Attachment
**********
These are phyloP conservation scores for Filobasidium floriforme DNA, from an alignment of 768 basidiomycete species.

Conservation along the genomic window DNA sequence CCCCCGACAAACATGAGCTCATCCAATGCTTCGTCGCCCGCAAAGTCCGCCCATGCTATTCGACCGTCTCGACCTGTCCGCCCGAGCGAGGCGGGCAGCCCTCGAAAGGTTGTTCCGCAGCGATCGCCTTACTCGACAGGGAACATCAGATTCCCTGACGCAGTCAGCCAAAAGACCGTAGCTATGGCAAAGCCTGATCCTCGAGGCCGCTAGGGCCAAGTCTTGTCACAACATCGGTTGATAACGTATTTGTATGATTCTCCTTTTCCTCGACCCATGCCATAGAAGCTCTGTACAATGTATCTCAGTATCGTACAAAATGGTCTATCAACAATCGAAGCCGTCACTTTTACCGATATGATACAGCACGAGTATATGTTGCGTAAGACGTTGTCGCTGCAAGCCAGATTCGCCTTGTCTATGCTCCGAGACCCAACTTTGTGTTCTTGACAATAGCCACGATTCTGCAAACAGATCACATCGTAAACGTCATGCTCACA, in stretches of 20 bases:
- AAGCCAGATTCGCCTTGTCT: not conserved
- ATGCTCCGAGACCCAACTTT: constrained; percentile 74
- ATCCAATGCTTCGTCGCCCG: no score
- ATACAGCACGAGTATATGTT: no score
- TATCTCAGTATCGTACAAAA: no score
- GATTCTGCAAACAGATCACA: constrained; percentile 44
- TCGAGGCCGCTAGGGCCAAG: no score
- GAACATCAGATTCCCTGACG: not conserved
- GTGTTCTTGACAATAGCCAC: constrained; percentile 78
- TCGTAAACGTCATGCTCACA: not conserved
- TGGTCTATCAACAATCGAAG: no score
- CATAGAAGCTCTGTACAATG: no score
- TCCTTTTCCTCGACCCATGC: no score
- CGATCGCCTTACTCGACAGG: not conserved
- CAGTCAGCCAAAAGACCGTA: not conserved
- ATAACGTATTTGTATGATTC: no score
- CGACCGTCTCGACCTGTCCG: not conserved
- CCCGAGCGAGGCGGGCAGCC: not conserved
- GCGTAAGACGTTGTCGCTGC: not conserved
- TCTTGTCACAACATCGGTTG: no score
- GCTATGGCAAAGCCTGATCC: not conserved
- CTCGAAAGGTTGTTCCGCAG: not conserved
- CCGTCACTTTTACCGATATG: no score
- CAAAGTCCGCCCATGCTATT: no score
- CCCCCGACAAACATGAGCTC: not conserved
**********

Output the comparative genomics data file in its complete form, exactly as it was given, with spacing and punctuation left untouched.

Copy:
These are phyloP conservation scores for Filobasidium floriforme DNA, from an alignment of 768 basidiomycete species.

Conservation along the genomic window DNA sequence CCCCCGACAAACATGAGCTCATCCAATGCTTCGTCGCCCGCAAAGTCCGCCCATGCTATTCGACCGTCTCGACCTGTCCGCCCGAGCGAGGCGGGCAGCCCTCGAAAGGTTGTTCCGCAGCGATCGCCTTACTCGACAGGGAACATCAGATTCCCTGACGCAGTCAGCCAAAAGACCGTAGCTATGGCAAAGCCTGATCCTCGAGGCCGCTAGGGCCAAGTCTTGTCACAACATCGGTTGATAACGTATTTGTATGATTCTCCTTTTCCTCGACCCATGCCATAGAAGCTCTGTACAATGTATCTCAGTATCGTACAAAATGGTCTATCAACAATCGAAGCCGTCACTTTTACCGATATGATACAGCACGAGTATATGTTGCGTAAGACGTTGTCGCTGCAAGCCAGATTCGCCTTGTCTATGCTCCGAGACCCAACTTTGTGTTCTTGACAATAGCCACGATTCTGCAAACAGATCACATCGTAAACGTCATGCTCACA, in stretches of 20 bases:
- AAGCCAGATTCGCCTTGTCT: not conserved
- ATGCTCCGAGACCCAACTTT: constrained; percentile 74
- ATCCAATGCTTCGTCGCCCG: no score
- ATACAGCACGAGTATATGTT: no score
- TATCTCAGTATCGTACAAAA: no score
- GATTCTGCAAACAGATCACA: constrained; percentile 44
- TCGAGGCCGCTAGGGCCAAG: no score
- GAACATCAGATTCCCTGACG: not conserved
- GTGTTCTTGACAATAGCCAC: constrained; percentile 78
- TCGTAAACGTCATGCTCACA: not conserved
- TGGTCTATCAACAATCGAAG: no score
- CATAGAAGCTCTGTACAATG: no score
- TCCTTTTCCTCGACCCATGC: no score
- CGATCGCCTTACTCGACAGG: not conserved
- CAGTCAGCCAAAAGACCGTA: not conserved
- ATAACGTATTTGTATGATTC: no score
- CGACCGTCTCGACCTGTCCG: not conserved
- CCCGAGCGAGGCGGGCAGCC: not conserved
- GCGTAAGACGTTGTCGCTGC: not conserved
- TCTTGTCACAACATCGGTTG: no score
- GCTATGGCAAAGCCTGATCC: not conserved
- CTCGAAAGGTTGTTCCGCAG: not conserved
- CCGTCACTTTTACCGATATG: no score
- CAAAGTCCGCCCATGCTATT: no score
- CCCCCGACAAACATGAGCTC: not conserved